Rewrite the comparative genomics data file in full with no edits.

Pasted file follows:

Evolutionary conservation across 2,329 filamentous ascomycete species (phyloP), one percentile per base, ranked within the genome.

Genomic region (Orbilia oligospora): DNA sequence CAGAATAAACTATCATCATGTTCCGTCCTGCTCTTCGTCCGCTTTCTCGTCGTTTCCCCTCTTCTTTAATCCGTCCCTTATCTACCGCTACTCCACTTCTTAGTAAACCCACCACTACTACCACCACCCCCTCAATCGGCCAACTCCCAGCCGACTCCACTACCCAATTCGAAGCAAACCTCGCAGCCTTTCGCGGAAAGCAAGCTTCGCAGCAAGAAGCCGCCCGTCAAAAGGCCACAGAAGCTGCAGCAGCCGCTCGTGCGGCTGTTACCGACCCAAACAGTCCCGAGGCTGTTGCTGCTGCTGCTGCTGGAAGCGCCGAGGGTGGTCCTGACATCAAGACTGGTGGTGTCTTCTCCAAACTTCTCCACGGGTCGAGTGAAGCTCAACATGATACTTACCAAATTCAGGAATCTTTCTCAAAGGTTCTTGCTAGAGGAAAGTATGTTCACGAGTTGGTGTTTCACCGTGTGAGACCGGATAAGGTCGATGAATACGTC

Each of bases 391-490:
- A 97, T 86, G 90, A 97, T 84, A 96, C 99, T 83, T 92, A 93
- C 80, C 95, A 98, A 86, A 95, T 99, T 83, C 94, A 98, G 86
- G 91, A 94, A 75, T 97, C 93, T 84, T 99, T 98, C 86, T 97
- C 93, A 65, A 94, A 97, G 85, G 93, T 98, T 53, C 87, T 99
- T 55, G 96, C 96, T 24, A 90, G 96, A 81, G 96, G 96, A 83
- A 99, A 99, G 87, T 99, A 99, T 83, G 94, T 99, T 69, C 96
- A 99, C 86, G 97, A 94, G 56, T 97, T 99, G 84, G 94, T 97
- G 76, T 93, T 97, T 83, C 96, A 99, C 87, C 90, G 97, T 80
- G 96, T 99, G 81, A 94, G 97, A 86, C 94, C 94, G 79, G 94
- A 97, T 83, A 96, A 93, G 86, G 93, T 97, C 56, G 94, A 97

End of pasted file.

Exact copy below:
Evolutionary conservation across 2,329 filamentous ascomycete species (phyloP), one percentile per base, ranked within the genome.

Genomic region (Orbilia oligospora): DNA sequence CAGAATAAACTATCATCATGTTCCGTCCTGCTCTTCGTCCGCTTTCTCGTCGTTTCCCCTCTTCTTTAATCCGTCCCTTATCTACCGCTACTCCACTTCTTAGTAAACCCACCACTACTACCACCACCCCCTCAATCGGCCAACTCCCAGCCGACTCCACTACCCAATTCGAAGCAAACCTCGCAGCCTTTCGCGGAAAGCAAGCTTCGCAGCAAGAAGCCGCCCGTCAAAAGGCCACAGAAGCTGCAGCAGCCGCTCGTGCGGCTGTTACCGACCCAAACAGTCCCGAGGCTGTTGCTGCTGCTGCTGCTGGAAGCGCCGAGGGTGGTCCTGACATCAAGACTGGTGGTGTCTTCTCCAAACTTCTCCACGGGTCGAGTGAAGCTCAACATGATACTTACCAAATTCAGGAATCTTTCTCAAAGGTTCTTGCTAGAGGAAAGTATGTTCACGAGTTGGTGTTTCACCGTGTGAGACCGGATAAGGTCGATGAATACGTC

Each of bases 391-490:
- A 97, T 86, G 90, A 97, T 84, A 96, C 99, T 83, T 92, A 93
- C 80, C 95, A 98, A 86, A 95, T 99, T 83, C 94, A 98, G 86
- G 91, A 94, A 75, T 97, C 93, T 84, T 99, T 98, C 86, T 97
- C 93, A 65, A 94, A 97, G 85, G 93, T 98, T 53, C 87, T 99
- T 55, G 96, C 96, T 24, A 90, G 96, A 81, G 96, G 96, A 83
- A 99, A 99, G 87, T 99, A 99, T 83, G 94, T 99, T 69, C 96
- A 99, C 86, G 97, A 94, G 56, T 97, T 99, G 84, G 94, T 97
- G 76, T 93, T 97, T 83, C 96, A 99, C 87, C 90, G 97, T 80
- G 96, T 99, G 81, A 94, G 97, A 86, C 94, C 94, G 79, G 94
- A 97, T 83, A 96, A 93, G 86, G 93, T 97, C 56, G 94, A 97